Congress opened the door to profiteering during the pandemic when it passed the CARES Act. The legislation, signed into law in March, says health insurers must pay for out-of-network testing at the cash price a facility posts on its website, or less. But there may be other charges associated with the tests, and insurers generally have tried to avoid making patients pay any portion of costs related to COVID-19 testing or treatment.

The charges for Sussman’s COVID-19 test visit are “ridiculous,” said Niall Brennan, president and CEO of the Health Care Cost Institute, a nonprofit organization that studies health care prices. Brennan wondered whether the CARES Act has made insurers feel legally obligated to cover COVID-19 costs. He called it “well intentioned” public policy that allows for “unscrupulous behavior” by some providers. “Insurance companies and patients are reliant on the good will and honesty of providers,” Brennan said. “But this whole pandemic, combined with the CARES Act provision, seems designed for unscrupulous medical providers to exploit.”

It’s illegal for medical providers to charge for services they did not provide. But ProPublica has previously reported how little insurers, including UnitedHealthcare, do to prevent fraud in their commercial health plans, even though experts estimate it consumes about 10% of all health care costs. For-profit insurance companies don’t want to spend the time and money it takes to hold fraudulent medical providers accountable, former fraud investigators have told ProPublica. Also, the insurance companies want to keep providers in their networks, so they easily cave.

In mid-July, Sussman used the messenger system on Golden Rule’s website to report his concerns about the case. Short-term health plans are typically less expensive because they offer less comprehensive coverage. Sussman said he appreciated that his plan covered the charges, and felt compelled to tell the company what had happened.

That led to a phone conversation with a fraud investigator. They went line by line through the charges and Sussman told him many of the services had not been provided. “His attitude was kind of passive,” Sussman said of the fraud investigator. “There was no indignation. He took in stride, like, ‘Yep, that’s what happens.’” The investigator said he would escalate the case and see if the facility had submitted any other suspect claims. But Sussman never heard back.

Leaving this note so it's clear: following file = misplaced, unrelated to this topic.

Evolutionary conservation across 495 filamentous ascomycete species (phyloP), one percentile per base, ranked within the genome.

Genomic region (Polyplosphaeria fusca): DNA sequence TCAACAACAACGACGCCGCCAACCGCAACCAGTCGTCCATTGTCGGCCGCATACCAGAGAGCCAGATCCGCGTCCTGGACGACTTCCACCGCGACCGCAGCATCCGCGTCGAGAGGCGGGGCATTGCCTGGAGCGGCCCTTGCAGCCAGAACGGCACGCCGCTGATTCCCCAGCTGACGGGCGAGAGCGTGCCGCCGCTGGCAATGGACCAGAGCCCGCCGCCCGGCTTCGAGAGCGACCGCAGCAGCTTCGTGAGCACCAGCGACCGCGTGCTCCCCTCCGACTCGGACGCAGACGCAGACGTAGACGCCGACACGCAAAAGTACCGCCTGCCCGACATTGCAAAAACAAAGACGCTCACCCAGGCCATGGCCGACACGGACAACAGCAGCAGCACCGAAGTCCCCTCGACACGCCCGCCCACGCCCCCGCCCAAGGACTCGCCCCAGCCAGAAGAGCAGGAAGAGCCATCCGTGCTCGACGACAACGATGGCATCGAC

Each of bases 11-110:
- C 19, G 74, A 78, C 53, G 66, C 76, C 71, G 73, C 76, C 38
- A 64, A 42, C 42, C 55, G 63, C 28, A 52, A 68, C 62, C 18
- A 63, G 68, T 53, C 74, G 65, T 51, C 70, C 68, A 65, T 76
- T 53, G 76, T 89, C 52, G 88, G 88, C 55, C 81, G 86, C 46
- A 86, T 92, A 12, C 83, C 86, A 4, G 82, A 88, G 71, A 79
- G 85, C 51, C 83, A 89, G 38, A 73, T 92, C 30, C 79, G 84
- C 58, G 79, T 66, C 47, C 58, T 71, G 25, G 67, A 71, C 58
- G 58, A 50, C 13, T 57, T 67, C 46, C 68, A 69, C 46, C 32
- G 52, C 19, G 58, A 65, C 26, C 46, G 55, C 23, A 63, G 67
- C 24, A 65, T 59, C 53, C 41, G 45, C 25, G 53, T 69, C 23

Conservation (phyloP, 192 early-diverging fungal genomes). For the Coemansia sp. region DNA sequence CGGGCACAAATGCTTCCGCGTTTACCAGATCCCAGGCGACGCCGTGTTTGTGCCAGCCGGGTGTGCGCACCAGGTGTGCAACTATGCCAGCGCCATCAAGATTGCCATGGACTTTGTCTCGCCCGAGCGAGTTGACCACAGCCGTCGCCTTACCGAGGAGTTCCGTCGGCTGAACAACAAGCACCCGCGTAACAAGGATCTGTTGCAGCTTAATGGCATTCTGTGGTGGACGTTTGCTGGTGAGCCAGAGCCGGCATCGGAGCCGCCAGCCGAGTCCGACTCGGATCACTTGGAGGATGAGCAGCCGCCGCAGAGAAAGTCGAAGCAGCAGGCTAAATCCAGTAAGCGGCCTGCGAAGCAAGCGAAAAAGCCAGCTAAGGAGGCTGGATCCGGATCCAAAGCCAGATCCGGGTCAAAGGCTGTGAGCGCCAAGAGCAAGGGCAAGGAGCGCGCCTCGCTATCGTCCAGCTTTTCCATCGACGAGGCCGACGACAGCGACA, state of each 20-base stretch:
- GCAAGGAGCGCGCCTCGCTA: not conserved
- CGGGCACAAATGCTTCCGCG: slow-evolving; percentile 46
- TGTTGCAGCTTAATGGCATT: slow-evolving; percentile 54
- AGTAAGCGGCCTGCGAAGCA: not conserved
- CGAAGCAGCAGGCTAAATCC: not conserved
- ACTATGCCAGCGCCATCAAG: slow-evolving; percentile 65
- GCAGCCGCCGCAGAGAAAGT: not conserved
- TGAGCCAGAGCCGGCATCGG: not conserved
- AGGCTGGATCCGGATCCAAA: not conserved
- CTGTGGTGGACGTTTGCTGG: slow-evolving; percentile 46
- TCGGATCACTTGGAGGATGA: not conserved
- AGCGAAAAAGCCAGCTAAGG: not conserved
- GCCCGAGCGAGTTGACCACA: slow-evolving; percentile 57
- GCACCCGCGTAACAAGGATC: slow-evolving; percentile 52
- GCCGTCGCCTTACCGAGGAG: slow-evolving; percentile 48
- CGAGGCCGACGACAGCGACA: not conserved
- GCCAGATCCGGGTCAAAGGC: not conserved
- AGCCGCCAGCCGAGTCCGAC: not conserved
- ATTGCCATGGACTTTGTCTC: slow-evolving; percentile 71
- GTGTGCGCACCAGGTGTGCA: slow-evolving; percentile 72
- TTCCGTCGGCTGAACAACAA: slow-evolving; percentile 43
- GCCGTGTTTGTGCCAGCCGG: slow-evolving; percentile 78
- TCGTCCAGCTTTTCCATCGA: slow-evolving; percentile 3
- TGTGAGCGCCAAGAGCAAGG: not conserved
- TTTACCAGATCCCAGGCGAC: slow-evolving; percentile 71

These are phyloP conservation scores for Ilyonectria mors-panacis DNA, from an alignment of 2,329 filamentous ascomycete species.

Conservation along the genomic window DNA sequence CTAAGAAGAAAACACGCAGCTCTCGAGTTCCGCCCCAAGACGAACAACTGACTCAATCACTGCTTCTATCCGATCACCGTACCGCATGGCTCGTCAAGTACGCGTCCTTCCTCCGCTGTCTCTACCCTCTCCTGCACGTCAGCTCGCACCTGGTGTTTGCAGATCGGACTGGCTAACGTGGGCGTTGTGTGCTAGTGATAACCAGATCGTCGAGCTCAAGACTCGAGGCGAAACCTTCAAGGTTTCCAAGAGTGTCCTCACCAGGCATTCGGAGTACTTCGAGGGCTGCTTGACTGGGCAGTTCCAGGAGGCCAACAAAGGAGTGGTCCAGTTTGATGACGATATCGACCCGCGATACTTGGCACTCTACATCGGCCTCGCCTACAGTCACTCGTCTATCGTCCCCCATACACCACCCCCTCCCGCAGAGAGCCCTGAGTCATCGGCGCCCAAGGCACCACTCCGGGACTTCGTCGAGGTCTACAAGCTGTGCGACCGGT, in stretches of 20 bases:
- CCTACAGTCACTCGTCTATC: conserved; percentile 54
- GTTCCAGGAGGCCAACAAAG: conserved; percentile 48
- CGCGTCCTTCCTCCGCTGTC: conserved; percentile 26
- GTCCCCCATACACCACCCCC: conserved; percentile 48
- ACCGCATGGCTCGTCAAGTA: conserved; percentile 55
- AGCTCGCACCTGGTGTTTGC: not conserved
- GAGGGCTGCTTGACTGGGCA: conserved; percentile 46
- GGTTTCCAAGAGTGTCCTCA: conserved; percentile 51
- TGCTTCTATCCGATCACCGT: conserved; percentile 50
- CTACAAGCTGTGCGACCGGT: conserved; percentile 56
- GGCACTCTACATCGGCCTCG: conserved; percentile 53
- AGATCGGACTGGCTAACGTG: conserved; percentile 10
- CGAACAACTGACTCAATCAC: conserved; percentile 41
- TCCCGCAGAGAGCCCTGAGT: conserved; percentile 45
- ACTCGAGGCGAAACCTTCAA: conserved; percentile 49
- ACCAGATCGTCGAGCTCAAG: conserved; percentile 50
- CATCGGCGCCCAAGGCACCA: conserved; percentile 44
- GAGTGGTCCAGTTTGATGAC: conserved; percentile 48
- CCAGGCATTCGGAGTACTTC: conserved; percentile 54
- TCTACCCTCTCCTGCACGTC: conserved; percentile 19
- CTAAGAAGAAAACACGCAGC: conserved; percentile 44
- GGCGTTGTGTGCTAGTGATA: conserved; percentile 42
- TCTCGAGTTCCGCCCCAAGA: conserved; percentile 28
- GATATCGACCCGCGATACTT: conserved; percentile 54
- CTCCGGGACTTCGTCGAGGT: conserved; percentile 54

Maria Gordon-Shydlo, a spokeswoman for UnitedHealthcare, which owns Golden Rule, would not provide anyone to be interviewed. She said in an emailed statement that the company’s first priority during the pandemic “has been to ensure our members get the care they need and are not billed for COVID testing and treatment. Unfortunately, there are some providers who are trying to take advantage of this and are inappropriately or even fraudulently billing.”

“Golden Rule has put processes in place to address excessive COVID-related billing,” the statement said. “We are currently investigating this matter and, if appropriate, will seek to recoup any overpayment and potentially refer this case to law enforcement.”

Golden Rule’s 100% payment of the charges may simply come down to “incompetence,” said Dr. Eric Bricker, a Texas internist who spent years running a company that advised employers who self-fund their insurance. Insurance companies auto-adjudicate millions of claims on software that may be decades old, said Bricker, who produces videos to help consumers and employers understand health care. If bills are under a certain threshold, like $15,000, they may sail through and get paid without a second look, he said.

UnitedHealth Group reported net earnings of $6.6 billion in the second quarter of 2020. Bricker said the company may be paying bills without questioning them because it doesn’t “want to create any noise” by saying no at a time its own earnings are so high, Bricker said.

Texas has a consumer protection law that’s designed to prevent businesses from exploiting the public during a disaster. The attorney general’s office has received and processed 52 complaints about health care businesses and billing or price gouging related to the pandemic, a spokeswoman from the office said in an email. The agency does not comment on the existence of any investigations, but has not filed any cases related to overpriced COVID-19 tests.